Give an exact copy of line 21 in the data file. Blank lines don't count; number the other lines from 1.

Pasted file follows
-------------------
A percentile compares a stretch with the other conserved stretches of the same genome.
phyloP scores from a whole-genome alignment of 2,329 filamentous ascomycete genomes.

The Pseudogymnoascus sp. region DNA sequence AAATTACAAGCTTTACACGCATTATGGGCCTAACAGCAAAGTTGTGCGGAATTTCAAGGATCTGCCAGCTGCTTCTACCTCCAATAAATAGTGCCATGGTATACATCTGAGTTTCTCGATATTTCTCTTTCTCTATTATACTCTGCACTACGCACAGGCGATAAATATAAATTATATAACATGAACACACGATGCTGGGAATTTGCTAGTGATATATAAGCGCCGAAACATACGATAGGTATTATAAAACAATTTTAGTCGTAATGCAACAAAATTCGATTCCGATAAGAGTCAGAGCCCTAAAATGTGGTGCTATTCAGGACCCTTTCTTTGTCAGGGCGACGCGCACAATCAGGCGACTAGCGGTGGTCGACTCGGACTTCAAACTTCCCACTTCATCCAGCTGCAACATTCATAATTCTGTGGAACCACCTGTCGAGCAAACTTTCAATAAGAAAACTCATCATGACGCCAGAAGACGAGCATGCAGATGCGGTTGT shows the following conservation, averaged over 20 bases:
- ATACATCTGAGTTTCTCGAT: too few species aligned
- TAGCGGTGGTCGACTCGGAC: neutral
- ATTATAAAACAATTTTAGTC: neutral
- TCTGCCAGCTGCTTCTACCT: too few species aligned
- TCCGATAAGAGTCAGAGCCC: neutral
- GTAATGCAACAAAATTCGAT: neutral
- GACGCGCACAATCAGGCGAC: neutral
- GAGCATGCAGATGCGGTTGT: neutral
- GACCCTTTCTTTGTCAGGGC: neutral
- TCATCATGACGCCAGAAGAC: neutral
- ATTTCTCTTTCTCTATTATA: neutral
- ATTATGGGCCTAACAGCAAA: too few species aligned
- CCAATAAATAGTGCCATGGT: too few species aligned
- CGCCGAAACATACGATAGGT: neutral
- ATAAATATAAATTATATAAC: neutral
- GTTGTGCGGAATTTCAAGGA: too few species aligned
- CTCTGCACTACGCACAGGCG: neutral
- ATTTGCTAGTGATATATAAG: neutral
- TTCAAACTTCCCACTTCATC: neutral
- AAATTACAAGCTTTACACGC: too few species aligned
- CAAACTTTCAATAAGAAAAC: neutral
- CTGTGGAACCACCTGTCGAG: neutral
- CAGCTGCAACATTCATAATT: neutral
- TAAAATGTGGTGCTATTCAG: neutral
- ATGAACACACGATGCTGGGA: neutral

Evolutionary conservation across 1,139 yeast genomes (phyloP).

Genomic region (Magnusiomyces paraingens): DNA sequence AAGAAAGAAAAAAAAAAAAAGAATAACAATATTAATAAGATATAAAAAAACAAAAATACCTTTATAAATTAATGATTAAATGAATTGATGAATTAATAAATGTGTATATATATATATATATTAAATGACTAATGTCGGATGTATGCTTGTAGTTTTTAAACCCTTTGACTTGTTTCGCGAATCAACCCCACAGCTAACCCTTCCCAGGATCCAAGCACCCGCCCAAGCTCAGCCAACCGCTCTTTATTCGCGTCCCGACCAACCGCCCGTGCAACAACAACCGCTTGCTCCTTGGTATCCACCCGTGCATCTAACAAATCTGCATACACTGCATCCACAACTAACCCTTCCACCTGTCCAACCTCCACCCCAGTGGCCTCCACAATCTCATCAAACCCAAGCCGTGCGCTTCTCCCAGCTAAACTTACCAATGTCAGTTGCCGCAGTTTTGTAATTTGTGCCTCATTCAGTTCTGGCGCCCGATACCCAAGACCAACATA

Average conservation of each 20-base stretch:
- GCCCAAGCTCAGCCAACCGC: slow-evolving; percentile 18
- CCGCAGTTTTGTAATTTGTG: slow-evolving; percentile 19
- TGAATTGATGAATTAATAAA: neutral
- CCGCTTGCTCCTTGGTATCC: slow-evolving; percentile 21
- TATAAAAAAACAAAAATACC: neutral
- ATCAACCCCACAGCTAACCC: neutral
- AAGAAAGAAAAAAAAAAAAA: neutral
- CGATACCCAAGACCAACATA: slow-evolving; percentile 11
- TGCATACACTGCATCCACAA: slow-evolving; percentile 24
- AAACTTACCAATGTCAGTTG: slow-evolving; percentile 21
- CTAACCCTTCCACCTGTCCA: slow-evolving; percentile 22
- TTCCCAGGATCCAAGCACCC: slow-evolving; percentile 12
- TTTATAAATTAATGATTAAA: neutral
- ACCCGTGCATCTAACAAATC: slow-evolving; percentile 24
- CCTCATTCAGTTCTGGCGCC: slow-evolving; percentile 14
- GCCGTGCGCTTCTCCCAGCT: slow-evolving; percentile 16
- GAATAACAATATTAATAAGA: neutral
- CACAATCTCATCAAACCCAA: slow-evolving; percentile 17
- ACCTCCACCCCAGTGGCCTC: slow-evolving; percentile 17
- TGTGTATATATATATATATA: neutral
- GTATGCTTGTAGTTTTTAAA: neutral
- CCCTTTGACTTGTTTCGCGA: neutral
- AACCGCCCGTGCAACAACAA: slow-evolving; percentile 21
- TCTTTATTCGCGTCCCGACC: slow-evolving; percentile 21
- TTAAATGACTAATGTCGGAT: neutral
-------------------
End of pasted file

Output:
- ATTTGCTAGTGATATATAAG: neutral